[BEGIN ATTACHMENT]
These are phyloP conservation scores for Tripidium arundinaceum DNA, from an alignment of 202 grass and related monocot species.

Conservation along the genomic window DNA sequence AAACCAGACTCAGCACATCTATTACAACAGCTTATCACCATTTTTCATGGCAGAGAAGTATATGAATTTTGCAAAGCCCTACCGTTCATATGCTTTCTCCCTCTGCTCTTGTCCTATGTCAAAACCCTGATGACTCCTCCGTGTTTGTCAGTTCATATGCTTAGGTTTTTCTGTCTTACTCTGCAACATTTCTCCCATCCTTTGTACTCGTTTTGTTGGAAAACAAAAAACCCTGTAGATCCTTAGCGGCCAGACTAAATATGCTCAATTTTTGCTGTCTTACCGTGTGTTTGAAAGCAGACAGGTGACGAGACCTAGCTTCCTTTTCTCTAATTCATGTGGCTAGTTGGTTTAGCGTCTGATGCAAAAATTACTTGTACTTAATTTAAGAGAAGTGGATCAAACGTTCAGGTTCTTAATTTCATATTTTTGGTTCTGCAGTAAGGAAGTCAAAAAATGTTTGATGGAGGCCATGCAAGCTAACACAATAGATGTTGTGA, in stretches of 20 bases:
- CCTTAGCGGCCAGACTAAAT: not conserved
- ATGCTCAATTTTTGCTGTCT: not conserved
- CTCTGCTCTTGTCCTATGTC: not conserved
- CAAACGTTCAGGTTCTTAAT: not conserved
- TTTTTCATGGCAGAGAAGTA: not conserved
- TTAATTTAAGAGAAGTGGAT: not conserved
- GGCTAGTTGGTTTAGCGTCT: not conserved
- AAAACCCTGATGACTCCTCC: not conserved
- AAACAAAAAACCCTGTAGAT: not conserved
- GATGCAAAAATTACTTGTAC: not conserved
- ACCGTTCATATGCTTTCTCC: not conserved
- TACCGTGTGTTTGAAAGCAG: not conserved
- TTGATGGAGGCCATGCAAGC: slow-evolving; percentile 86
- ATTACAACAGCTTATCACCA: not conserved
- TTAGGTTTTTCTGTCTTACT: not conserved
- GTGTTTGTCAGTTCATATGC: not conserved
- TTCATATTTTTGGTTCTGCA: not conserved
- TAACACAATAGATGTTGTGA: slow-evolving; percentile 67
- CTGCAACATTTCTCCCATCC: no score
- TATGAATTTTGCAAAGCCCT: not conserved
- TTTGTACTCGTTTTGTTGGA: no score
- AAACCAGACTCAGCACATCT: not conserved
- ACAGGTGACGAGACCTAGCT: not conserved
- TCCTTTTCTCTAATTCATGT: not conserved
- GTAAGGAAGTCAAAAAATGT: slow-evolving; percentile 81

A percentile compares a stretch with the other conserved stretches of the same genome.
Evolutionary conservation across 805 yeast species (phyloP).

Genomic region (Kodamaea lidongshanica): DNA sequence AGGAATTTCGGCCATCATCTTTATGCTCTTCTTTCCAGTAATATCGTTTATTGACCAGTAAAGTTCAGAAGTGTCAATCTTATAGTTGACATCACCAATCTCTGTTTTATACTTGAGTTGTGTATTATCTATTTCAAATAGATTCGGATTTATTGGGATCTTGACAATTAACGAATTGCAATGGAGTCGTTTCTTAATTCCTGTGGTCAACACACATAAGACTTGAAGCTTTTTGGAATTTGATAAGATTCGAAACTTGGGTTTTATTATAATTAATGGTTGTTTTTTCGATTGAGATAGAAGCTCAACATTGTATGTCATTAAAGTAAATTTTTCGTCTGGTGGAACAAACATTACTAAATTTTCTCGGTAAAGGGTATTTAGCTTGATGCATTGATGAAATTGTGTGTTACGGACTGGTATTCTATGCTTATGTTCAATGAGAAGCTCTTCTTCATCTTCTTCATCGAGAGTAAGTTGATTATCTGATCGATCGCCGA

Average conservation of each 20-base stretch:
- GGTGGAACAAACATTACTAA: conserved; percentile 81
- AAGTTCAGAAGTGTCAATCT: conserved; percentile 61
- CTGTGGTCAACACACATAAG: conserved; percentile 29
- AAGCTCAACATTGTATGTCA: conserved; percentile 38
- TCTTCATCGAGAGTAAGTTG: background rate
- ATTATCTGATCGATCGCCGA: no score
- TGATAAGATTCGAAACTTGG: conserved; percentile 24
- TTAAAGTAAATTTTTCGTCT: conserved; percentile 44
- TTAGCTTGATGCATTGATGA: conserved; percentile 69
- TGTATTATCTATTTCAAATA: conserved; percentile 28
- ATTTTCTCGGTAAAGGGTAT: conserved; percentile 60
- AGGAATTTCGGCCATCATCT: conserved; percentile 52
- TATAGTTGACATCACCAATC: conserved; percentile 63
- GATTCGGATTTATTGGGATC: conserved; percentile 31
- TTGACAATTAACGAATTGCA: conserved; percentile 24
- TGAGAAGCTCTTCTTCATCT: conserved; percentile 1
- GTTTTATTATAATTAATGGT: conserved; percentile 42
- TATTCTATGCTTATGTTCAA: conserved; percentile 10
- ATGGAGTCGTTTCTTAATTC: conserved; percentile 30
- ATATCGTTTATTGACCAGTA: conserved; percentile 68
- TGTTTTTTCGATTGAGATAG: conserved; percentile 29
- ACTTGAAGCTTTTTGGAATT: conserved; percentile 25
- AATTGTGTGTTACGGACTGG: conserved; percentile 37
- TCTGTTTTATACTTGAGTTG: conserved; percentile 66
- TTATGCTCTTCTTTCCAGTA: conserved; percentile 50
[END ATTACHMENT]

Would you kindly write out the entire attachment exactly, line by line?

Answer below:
These are phyloP conservation scores for Tripidium arundinaceum DNA, from an alignment of 202 grass and related monocot species.

Conservation along the genomic window DNA sequence AAACCAGACTCAGCACATCTATTACAACAGCTTATCACCATTTTTCATGGCAGAGAAGTATATGAATTTTGCAAAGCCCTACCGTTCATATGCTTTCTCCCTCTGCTCTTGTCCTATGTCAAAACCCTGATGACTCCTCCGTGTTTGTCAGTTCATATGCTTAGGTTTTTCTGTCTTACTCTGCAACATTTCTCCCATCCTTTGTACTCGTTTTGTTGGAAAACAAAAAACCCTGTAGATCCTTAGCGGCCAGACTAAATATGCTCAATTTTTGCTGTCTTACCGTGTGTTTGAAAGCAGACAGGTGACGAGACCTAGCTTCCTTTTCTCTAATTCATGTGGCTAGTTGGTTTAGCGTCTGATGCAAAAATTACTTGTACTTAATTTAAGAGAAGTGGATCAAACGTTCAGGTTCTTAATTTCATATTTTTGGTTCTGCAGTAAGGAAGTCAAAAAATGTTTGATGGAGGCCATGCAAGCTAACACAATAGATGTTGTGA, in stretches of 20 bases:
- CCTTAGCGGCCAGACTAAAT: not conserved
- ATGCTCAATTTTTGCTGTCT: not conserved
- CTCTGCTCTTGTCCTATGTC: not conserved
- CAAACGTTCAGGTTCTTAAT: not conserved
- TTTTTCATGGCAGAGAAGTA: not conserved
- TTAATTTAAGAGAAGTGGAT: not conserved
- GGCTAGTTGGTTTAGCGTCT: not conserved
- AAAACCCTGATGACTCCTCC: not conserved
- AAACAAAAAACCCTGTAGAT: not conserved
- GATGCAAAAATTACTTGTAC: not conserved
- ACCGTTCATATGCTTTCTCC: not conserved
- TACCGTGTGTTTGAAAGCAG: not conserved
- TTGATGGAGGCCATGCAAGC: slow-evolving; percentile 86
- ATTACAACAGCTTATCACCA: not conserved
- TTAGGTTTTTCTGTCTTACT: not conserved
- GTGTTTGTCAGTTCATATGC: not conserved
- TTCATATTTTTGGTTCTGCA: not conserved
- TAACACAATAGATGTTGTGA: slow-evolving; percentile 67
- CTGCAACATTTCTCCCATCC: no score
- TATGAATTTTGCAAAGCCCT: not conserved
- TTTGTACTCGTTTTGTTGGA: no score
- AAACCAGACTCAGCACATCT: not conserved
- ACAGGTGACGAGACCTAGCT: not conserved
- TCCTTTTCTCTAATTCATGT: not conserved
- GTAAGGAAGTCAAAAAATGT: slow-evolving; percentile 81

A percentile compares a stretch with the other conserved stretches of the same genome.
Evolutionary conservation across 805 yeast species (phyloP).

Genomic region (Kodamaea lidongshanica): DNA sequence AGGAATTTCGGCCATCATCTTTATGCTCTTCTTTCCAGTAATATCGTTTATTGACCAGTAAAGTTCAGAAGTGTCAATCTTATAGTTGACATCACCAATCTCTGTTTTATACTTGAGTTGTGTATTATCTATTTCAAATAGATTCGGATTTATTGGGATCTTGACAATTAACGAATTGCAATGGAGTCGTTTCTTAATTCCTGTGGTCAACACACATAAGACTTGAAGCTTTTTGGAATTTGATAAGATTCGAAACTTGGGTTTTATTATAATTAATGGTTGTTTTTTCGATTGAGATAGAAGCTCAACATTGTATGTCATTAAAGTAAATTTTTCGTCTGGTGGAACAAACATTACTAAATTTTCTCGGTAAAGGGTATTTAGCTTGATGCATTGATGAAATTGTGTGTTACGGACTGGTATTCTATGCTTATGTTCAATGAGAAGCTCTTCTTCATCTTCTTCATCGAGAGTAAGTTGATTATCTGATCGATCGCCGA

Average conservation of each 20-base stretch:
- GGTGGAACAAACATTACTAA: conserved; percentile 81
- AAGTTCAGAAGTGTCAATCT: conserved; percentile 61
- CTGTGGTCAACACACATAAG: conserved; percentile 29
- AAGCTCAACATTGTATGTCA: conserved; percentile 38
- TCTTCATCGAGAGTAAGTTG: background rate
- ATTATCTGATCGATCGCCGA: no score
- TGATAAGATTCGAAACTTGG: conserved; percentile 24
- TTAAAGTAAATTTTTCGTCT: conserved; percentile 44
- TTAGCTTGATGCATTGATGA: conserved; percentile 69
- TGTATTATCTATTTCAAATA: conserved; percentile 28
- ATTTTCTCGGTAAAGGGTAT: conserved; percentile 60
- AGGAATTTCGGCCATCATCT: conserved; percentile 52
- TATAGTTGACATCACCAATC: conserved; percentile 63
- GATTCGGATTTATTGGGATC: conserved; percentile 31
- TTGACAATTAACGAATTGCA: conserved; percentile 24
- TGAGAAGCTCTTCTTCATCT: conserved; percentile 1
- GTTTTATTATAATTAATGGT: conserved; percentile 42
- TATTCTATGCTTATGTTCAA: conserved; percentile 10
- ATGGAGTCGTTTCTTAATTC: conserved; percentile 30
- ATATCGTTTATTGACCAGTA: conserved; percentile 68
- TGTTTTTTCGATTGAGATAG: conserved; percentile 29
- ACTTGAAGCTTTTTGGAATT: conserved; percentile 25
- AATTGTGTGTTACGGACTGG: conserved; percentile 37
- TCTGTTTTATACTTGAGTTG: conserved; percentile 66
- TTATGCTCTTCTTTCCAGTA: conserved; percentile 50